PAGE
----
The withdrawal of the United Kingdom from the EU on January 31, 2020 will signal a series of changes in the way the Parliament is set up.
This background note gives a brief overview of imminent changes that will take place once the Withdrawal Agreement comes into effect on February 1, 2020.
Parliament’s composition after Brexit
As a non-EU country, the UK will no longer be represented at EU level, so Parliament will be composed of 705 seats instead of 751. Of the 73 UK seats in the European Parliament, 27 will be redistributed to member states and the remaining 46 will be held in reserve for future EU enlargements.
Under the new set-up, no member state will lose any MEPs. A few countries will see an increase in their number of representatives, in line with the new relative population sizes of member states, while the new distribution also ensures a minimum level of representation for the smallest EU countries. Member states that will see an increase in the number of MEPs are expected to announce or confirm their names to the Parliament. Their term will officially start on February 1, 2020.
Who are the new MEPs?
All 27 MEPs that will take up office on February 1, 2020 were elected at the May 2019 European Elections. In line with the 1976 electoral act, member states have to notify the European Parliament of the names of the new MEPs taking up their seats before their mandates can officially start.
Depending on national rules, some names have already been confirmed , while others are still pending.
Changes to parliamentary committees and subcommittees
The number of members sitting in the European Parliament’s committees and subcommittees changes as shown below. The new composition will become effective immediately after the UK’s withdrawal from the EU.
|AGRI||Agriculture and Rural Development||48|
|CULT||Culture and Education||31|
|ECON||Economic and Monetary Affairs||60|
|EMPL||Employment and Social Affairs||55|
|ENVI||Environment, Public Health and Food Safety||81 (+5)|
|IMCO||Internal Market and Consumer Protection||45|
|INTA||International Trade||43 (+2)|
|ITRE||Industry, Research and Energy||78 (+6)|
|LIBE||Civil Liberties, Justice and Home Affairs||68|
|TRAN||Transport and Tourism||49|
|FEMM||Women’s Rights and Gender Equality||35|
|DROI||Human Rights (Subcommittee)||30|
|SEDE||Security and Defence (Subcommittee)||30|
Parliament’s political groups will decide on the membership of each committee and subcommittee after the new MEPs take their seats. According to Parliament’s Rules of Procedure (Rule 209), their composition should as far as possible reflect that of Parliament as a whole.
Some committees and subcommittees will also need to elect new chairs, vice-chairs and coordinators, since a number of UK MEPs will be leaving these posts on January 31, 2020.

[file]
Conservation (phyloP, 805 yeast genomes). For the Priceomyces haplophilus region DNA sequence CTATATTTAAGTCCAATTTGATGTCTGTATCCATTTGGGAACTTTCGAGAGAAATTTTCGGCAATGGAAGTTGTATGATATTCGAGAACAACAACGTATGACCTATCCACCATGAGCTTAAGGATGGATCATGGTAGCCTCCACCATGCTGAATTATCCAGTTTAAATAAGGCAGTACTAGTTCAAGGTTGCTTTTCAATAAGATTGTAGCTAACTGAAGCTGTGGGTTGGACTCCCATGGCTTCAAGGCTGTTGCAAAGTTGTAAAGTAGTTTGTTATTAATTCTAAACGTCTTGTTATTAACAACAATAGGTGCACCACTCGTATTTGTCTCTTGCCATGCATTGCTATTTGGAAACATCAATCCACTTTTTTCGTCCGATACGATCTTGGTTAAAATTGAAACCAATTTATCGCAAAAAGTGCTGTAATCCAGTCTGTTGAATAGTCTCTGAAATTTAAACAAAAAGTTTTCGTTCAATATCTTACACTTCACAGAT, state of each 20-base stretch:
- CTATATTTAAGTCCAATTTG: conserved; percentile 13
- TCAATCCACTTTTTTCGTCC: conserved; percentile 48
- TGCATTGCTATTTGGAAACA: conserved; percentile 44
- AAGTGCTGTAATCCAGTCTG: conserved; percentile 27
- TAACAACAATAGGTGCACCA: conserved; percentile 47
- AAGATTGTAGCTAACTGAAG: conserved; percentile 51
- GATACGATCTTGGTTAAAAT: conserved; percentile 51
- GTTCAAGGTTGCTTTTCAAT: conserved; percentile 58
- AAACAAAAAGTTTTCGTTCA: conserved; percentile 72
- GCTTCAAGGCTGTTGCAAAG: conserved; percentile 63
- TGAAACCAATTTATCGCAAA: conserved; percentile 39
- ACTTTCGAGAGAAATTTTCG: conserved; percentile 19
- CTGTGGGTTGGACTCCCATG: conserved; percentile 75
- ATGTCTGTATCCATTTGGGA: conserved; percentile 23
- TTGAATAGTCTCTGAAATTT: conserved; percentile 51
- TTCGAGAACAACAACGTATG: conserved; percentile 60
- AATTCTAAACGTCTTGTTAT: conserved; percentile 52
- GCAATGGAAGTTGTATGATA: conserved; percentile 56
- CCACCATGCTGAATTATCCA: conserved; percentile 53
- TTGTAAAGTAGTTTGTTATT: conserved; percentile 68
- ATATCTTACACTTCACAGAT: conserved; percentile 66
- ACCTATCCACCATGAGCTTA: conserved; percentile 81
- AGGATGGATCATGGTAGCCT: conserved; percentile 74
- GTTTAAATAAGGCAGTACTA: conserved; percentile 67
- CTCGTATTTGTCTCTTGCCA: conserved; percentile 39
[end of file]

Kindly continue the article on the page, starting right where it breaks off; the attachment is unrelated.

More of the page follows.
The Chairs and Vice-Chairs that will have to be replaced are:
Chris DAVIES (RE, UK), Chair, Fisheries
Lucy NETHSINGHA (RE, UK), Chair, Legal Affairs
Seb DANCE (S&D, UK), Vice-Chair, Environment, Public Health and Food Safety
Julie WARD (S&D, UK), Vice-Chair, Culture and Education
Irina VON WIESE (RE, UK), Vice-Chair, Human Rights Subcommittee
The Coordinators that will have to be replaced are:
Shaffaq MOHAMMED (Renew, UK), Deputy Coordinator, Culture and Education
Jude KIRTON-DARLING (S&D, UK), Coordinator, Petitions
Irina VON WIESE (Renew, UK), Coordinator, Human Rights Subcommittee
Geoffrey VAN ORDEN (ECR, UK), Coordinator, Security and Defence Subcommittee
Changes to interparliamentary delegations
Interparliamentary delegations will also be affected by the UK’s withdrawal from the EU. The Chairs and Vice-Chairs that will have to be replaced are:
Catherine BEARDER (RE, UK), 1st Vice-Chair, Political Committee, ACP-EU
Judith BUNTING (RE, UK), Vice-Chair, Korean Peninsula
Richard CORBETT (S&D, UK) Vice-Chair, Afghanistan
Dinesh DHAMIJA (RE, UK), Chair, India
Neena GILL (S&D, UK), Chair, Japan; 12th Vice-Chair, ACP-EU
Martin HORWOOD (RE, UK), 1st Vice-Chair, Iran
John HOWARTH (S&D, UK), 1st Vice-Chair, South Asia
Jackie JONES (S&D, UK), 1st Vice Chair, United States
Nosheena MOBARIK (ECR, UK), Chair, South Asia
Rory PALMER (S&D, UK), 2nd Vice-Chair, Australia/New Zealand
Molly SCOTT CATO (Greens, UK), 2nd Vice-Chair, Mercosur; 1st Vice-Chair, Development/Energy Committee, Eurolat
Caroline VOADEN (RE, UK), 1st Vice-Chair, Arab Peninsula
Future relationship negotiations
With the withdrawal of the UK now effective, a new chapter of negotiations begins, centered on the future relationship between the EU and the UK. Even though the UK is now a non-EU country, the challenges that both sides are facing remain common and both sides have much to gain from working together.
Issues to be discussed and which will form part of an agreement in the near future range from the fight against climate change to terrorism threats, and from cooperation in research to shared defence structures. Trade conditions and principles between the EU and the UK will be a major point in the negotiations.
The transition period starting on February 1 is set to expire at the end of December 2020. Any agreement on the future EU-UK relationship will have to be fully concluded before that point if it is to come into force on January 1, 2021. The transition period can be extended once for one to two years, but the decision to do so must be taken by the EU-UK Joint Committee before July 1.
Parliament will have to approve any future relationship agreement. If such an agreement refers to competences that the EU shares with member states, then national parliaments will also need to ratify it.
The EP will follow closely the work of the EU negotiator Michel Barnier and continue to influence the negotiations through resolutions. Parliament’s UK coordination group, led by Foreign Affairs Committee Chair David McAllister (EPP, DE), will liaise with the EU Task Force for Relations with the United Kingdom and coordinate with all competent committees.